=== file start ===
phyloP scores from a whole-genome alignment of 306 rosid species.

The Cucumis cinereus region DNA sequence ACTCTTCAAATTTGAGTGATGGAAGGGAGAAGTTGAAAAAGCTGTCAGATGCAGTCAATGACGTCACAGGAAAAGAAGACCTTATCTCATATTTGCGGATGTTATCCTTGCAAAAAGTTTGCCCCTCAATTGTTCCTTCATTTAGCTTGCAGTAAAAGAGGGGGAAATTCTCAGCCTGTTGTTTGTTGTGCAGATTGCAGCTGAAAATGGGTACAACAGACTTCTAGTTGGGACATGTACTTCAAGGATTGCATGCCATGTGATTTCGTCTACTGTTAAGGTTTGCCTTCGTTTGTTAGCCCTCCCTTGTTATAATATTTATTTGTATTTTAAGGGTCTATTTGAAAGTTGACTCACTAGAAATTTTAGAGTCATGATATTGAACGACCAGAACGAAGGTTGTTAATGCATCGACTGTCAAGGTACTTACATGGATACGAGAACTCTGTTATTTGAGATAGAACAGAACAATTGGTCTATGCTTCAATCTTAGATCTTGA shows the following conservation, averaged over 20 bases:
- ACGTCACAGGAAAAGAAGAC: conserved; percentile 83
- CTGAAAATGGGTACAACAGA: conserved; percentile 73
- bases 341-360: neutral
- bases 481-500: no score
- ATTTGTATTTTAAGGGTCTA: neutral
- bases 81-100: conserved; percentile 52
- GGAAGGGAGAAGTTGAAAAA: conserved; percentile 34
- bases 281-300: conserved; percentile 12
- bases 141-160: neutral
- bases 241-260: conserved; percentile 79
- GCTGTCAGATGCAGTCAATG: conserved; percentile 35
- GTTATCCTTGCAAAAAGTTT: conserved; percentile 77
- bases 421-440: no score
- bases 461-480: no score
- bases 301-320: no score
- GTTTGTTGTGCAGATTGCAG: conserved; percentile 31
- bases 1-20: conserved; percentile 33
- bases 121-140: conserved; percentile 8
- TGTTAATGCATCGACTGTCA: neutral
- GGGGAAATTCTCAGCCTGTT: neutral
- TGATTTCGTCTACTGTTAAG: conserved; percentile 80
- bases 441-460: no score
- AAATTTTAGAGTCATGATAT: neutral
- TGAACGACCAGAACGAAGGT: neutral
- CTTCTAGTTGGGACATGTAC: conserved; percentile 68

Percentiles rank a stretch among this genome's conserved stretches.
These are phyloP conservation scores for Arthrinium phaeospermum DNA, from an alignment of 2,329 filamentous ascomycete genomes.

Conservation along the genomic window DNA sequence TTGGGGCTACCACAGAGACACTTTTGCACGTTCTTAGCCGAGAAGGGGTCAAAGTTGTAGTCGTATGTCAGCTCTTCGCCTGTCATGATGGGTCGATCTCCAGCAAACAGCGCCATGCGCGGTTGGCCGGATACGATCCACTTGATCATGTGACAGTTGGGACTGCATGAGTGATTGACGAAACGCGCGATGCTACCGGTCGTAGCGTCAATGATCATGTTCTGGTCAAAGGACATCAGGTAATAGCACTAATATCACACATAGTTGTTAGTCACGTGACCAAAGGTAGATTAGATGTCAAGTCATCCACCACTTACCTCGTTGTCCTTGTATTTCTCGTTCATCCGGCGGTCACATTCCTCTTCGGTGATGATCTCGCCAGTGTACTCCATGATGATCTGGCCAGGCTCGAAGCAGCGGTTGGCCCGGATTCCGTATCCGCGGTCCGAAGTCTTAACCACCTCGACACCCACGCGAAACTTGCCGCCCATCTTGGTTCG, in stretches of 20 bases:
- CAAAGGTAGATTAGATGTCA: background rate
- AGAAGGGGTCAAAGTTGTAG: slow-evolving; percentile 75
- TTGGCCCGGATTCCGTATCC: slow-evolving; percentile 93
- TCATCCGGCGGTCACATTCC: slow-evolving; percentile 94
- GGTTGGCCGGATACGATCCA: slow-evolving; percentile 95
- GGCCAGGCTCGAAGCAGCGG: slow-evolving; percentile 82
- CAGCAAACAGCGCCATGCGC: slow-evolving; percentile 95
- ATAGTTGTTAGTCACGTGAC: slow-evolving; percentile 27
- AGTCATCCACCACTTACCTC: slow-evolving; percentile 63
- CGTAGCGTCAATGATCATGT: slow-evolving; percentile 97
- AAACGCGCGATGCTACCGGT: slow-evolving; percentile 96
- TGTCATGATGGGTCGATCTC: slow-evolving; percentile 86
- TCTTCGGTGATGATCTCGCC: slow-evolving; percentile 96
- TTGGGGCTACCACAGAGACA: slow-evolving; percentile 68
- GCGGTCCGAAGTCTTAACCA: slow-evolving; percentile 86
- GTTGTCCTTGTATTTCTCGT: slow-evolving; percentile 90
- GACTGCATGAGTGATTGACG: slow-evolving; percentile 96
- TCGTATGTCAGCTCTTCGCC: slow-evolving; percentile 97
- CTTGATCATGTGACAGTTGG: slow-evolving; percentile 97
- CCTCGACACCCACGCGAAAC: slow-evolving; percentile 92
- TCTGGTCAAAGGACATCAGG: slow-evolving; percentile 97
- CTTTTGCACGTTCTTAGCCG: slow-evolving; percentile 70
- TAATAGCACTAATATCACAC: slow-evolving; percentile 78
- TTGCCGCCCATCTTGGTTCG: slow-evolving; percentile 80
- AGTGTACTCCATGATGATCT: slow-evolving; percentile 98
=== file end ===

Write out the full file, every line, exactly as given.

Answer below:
phyloP scores from a whole-genome alignment of 306 rosid species.

The Cucumis cinereus region DNA sequence ACTCTTCAAATTTGAGTGATGGAAGGGAGAAGTTGAAAAAGCTGTCAGATGCAGTCAATGACGTCACAGGAAAAGAAGACCTTATCTCATATTTGCGGATGTTATCCTTGCAAAAAGTTTGCCCCTCAATTGTTCCTTCATTTAGCTTGCAGTAAAAGAGGGGGAAATTCTCAGCCTGTTGTTTGTTGTGCAGATTGCAGCTGAAAATGGGTACAACAGACTTCTAGTTGGGACATGTACTTCAAGGATTGCATGCCATGTGATTTCGTCTACTGTTAAGGTTTGCCTTCGTTTGTTAGCCCTCCCTTGTTATAATATTTATTTGTATTTTAAGGGTCTATTTGAAAGTTGACTCACTAGAAATTTTAGAGTCATGATATTGAACGACCAGAACGAAGGTTGTTAATGCATCGACTGTCAAGGTACTTACATGGATACGAGAACTCTGTTATTTGAGATAGAACAGAACAATTGGTCTATGCTTCAATCTTAGATCTTGA shows the following conservation, averaged over 20 bases:
- ACGTCACAGGAAAAGAAGAC: conserved; percentile 83
- CTGAAAATGGGTACAACAGA: conserved; percentile 73
- bases 341-360: neutral
- bases 481-500: no score
- ATTTGTATTTTAAGGGTCTA: neutral
- bases 81-100: conserved; percentile 52
- GGAAGGGAGAAGTTGAAAAA: conserved; percentile 34
- bases 281-300: conserved; percentile 12
- bases 141-160: neutral
- bases 241-260: conserved; percentile 79
- GCTGTCAGATGCAGTCAATG: conserved; percentile 35
- GTTATCCTTGCAAAAAGTTT: conserved; percentile 77
- bases 421-440: no score
- bases 461-480: no score
- bases 301-320: no score
- GTTTGTTGTGCAGATTGCAG: conserved; percentile 31
- bases 1-20: conserved; percentile 33
- bases 121-140: conserved; percentile 8
- TGTTAATGCATCGACTGTCA: neutral
- GGGGAAATTCTCAGCCTGTT: neutral
- TGATTTCGTCTACTGTTAAG: conserved; percentile 80
- bases 441-460: no score
- AAATTTTAGAGTCATGATAT: neutral
- TGAACGACCAGAACGAAGGT: neutral
- CTTCTAGTTGGGACATGTAC: conserved; percentile 68

Percentiles rank a stretch among this genome's conserved stretches.
These are phyloP conservation scores for Arthrinium phaeospermum DNA, from an alignment of 2,329 filamentous ascomycete genomes.

Conservation along the genomic window DNA sequence TTGGGGCTACCACAGAGACACTTTTGCACGTTCTTAGCCGAGAAGGGGTCAAAGTTGTAGTCGTATGTCAGCTCTTCGCCTGTCATGATGGGTCGATCTCCAGCAAACAGCGCCATGCGCGGTTGGCCGGATACGATCCACTTGATCATGTGACAGTTGGGACTGCATGAGTGATTGACGAAACGCGCGATGCTACCGGTCGTAGCGTCAATGATCATGTTCTGGTCAAAGGACATCAGGTAATAGCACTAATATCACACATAGTTGTTAGTCACGTGACCAAAGGTAGATTAGATGTCAAGTCATCCACCACTTACCTCGTTGTCCTTGTATTTCTCGTTCATCCGGCGGTCACATTCCTCTTCGGTGATGATCTCGCCAGTGTACTCCATGATGATCTGGCCAGGCTCGAAGCAGCGGTTGGCCCGGATTCCGTATCCGCGGTCCGAAGTCTTAACCACCTCGACACCCACGCGAAACTTGCCGCCCATCTTGGTTCG, in stretches of 20 bases:
- CAAAGGTAGATTAGATGTCA: background rate
- AGAAGGGGTCAAAGTTGTAG: slow-evolving; percentile 75
- TTGGCCCGGATTCCGTATCC: slow-evolving; percentile 93
- TCATCCGGCGGTCACATTCC: slow-evolving; percentile 94
- GGTTGGCCGGATACGATCCA: slow-evolving; percentile 95
- GGCCAGGCTCGAAGCAGCGG: slow-evolving; percentile 82
- CAGCAAACAGCGCCATGCGC: slow-evolving; percentile 95
- ATAGTTGTTAGTCACGTGAC: slow-evolving; percentile 27
- AGTCATCCACCACTTACCTC: slow-evolving; percentile 63
- CGTAGCGTCAATGATCATGT: slow-evolving; percentile 97
- AAACGCGCGATGCTACCGGT: slow-evolving; percentile 96
- TGTCATGATGGGTCGATCTC: slow-evolving; percentile 86
- TCTTCGGTGATGATCTCGCC: slow-evolving; percentile 96
- TTGGGGCTACCACAGAGACA: slow-evolving; percentile 68
- GCGGTCCGAAGTCTTAACCA: slow-evolving; percentile 86
- GTTGTCCTTGTATTTCTCGT: slow-evolving; percentile 90
- GACTGCATGAGTGATTGACG: slow-evolving; percentile 96
- TCGTATGTCAGCTCTTCGCC: slow-evolving; percentile 97
- CTTGATCATGTGACAGTTGG: slow-evolving; percentile 97
- CCTCGACACCCACGCGAAAC: slow-evolving; percentile 92
- TCTGGTCAAAGGACATCAGG: slow-evolving; percentile 97
- CTTTTGCACGTTCTTAGCCG: slow-evolving; percentile 70
- TAATAGCACTAATATCACAC: slow-evolving; percentile 78
- TTGCCGCCCATCTTGGTTCG: slow-evolving; percentile 80
- AGTGTACTCCATGATGATCT: slow-evolving; percentile 98